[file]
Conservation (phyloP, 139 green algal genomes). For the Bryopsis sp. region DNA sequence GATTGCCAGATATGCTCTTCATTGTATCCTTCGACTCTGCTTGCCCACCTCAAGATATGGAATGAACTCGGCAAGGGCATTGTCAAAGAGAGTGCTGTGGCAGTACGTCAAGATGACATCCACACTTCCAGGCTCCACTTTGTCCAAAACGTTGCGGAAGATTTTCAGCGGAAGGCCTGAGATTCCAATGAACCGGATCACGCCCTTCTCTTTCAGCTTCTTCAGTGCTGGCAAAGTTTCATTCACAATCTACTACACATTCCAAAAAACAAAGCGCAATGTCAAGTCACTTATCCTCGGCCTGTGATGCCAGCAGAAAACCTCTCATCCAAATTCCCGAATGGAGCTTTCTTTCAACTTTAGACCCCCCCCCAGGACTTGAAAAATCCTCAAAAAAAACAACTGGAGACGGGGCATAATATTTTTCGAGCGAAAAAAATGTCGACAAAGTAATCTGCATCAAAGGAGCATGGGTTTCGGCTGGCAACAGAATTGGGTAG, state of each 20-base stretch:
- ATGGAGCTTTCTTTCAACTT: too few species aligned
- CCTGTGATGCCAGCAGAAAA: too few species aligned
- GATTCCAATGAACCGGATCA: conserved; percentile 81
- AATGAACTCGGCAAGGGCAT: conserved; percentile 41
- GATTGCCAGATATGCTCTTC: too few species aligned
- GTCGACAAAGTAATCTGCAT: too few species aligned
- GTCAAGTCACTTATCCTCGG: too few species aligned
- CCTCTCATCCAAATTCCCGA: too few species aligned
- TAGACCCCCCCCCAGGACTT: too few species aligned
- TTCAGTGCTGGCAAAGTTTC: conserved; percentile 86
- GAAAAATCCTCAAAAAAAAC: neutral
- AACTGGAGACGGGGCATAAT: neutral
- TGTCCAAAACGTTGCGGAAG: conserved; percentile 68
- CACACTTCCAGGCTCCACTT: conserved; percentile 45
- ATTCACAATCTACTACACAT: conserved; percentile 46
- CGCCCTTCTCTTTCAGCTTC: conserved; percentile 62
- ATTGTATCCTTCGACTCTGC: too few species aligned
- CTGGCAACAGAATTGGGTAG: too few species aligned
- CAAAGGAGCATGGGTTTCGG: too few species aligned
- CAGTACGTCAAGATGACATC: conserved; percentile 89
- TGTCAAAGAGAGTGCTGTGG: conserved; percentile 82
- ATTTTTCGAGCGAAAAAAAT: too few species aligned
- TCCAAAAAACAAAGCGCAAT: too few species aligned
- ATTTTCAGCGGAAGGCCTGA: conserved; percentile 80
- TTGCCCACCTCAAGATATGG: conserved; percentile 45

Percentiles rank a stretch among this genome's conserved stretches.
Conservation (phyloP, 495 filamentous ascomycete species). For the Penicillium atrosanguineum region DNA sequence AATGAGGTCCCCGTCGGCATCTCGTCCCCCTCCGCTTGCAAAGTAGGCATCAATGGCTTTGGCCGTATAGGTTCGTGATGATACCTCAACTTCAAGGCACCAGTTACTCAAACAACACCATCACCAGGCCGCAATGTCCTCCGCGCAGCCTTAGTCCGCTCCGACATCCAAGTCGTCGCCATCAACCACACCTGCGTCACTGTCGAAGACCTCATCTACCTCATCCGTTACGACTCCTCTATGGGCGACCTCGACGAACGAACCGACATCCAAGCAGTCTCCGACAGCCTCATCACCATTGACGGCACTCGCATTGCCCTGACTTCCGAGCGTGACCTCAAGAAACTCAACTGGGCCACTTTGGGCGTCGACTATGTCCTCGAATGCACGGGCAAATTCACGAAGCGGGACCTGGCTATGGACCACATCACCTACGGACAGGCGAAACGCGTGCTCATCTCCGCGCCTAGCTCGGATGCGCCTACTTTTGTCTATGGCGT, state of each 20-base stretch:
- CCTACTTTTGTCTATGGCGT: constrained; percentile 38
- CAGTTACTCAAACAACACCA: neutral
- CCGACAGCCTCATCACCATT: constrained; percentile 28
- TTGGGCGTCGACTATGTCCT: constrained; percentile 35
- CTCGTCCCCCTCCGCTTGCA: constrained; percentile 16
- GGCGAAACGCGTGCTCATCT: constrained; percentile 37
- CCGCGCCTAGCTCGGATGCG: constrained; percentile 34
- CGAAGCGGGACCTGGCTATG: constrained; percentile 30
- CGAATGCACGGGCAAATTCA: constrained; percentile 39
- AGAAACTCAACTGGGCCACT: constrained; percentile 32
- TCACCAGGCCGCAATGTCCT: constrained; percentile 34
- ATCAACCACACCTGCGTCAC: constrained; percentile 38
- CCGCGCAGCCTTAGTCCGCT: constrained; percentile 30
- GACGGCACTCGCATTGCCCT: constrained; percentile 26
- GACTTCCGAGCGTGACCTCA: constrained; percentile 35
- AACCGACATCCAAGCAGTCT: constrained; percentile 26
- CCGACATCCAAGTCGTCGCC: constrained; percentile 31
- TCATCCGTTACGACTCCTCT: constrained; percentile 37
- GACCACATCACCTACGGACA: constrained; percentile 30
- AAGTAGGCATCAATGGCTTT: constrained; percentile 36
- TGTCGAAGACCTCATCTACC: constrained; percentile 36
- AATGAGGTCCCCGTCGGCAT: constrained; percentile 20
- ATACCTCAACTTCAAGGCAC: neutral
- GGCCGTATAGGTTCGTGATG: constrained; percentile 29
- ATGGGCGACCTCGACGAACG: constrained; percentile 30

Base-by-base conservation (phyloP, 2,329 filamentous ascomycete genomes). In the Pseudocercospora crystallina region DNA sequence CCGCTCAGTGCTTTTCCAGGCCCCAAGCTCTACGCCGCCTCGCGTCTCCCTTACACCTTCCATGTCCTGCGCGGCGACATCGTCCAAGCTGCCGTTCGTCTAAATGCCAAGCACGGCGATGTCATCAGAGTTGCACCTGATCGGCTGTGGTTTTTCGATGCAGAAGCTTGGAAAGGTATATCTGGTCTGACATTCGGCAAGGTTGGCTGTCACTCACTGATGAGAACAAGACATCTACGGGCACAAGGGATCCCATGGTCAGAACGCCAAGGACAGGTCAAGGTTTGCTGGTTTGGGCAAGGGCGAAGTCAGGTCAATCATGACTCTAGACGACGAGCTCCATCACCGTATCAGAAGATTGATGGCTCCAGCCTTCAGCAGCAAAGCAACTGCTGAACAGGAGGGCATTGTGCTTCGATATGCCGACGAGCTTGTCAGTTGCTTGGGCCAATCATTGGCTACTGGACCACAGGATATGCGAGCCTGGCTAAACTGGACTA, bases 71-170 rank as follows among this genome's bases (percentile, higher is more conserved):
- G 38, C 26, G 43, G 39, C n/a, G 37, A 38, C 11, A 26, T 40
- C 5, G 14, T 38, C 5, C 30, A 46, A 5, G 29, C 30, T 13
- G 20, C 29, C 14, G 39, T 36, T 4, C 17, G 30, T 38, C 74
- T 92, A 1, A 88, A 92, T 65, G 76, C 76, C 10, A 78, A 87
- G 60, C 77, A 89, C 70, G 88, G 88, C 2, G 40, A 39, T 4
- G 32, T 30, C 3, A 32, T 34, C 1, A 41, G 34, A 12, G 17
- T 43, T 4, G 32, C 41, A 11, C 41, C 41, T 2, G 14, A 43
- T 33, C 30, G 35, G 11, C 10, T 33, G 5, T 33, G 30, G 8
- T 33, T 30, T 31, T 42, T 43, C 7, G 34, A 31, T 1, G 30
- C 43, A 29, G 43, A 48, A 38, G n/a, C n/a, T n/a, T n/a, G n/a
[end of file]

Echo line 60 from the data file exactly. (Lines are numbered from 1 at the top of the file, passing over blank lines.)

- G 32, T 30, C 3, A 32, T 34, C 1, A 41, G 34, A 12, G 17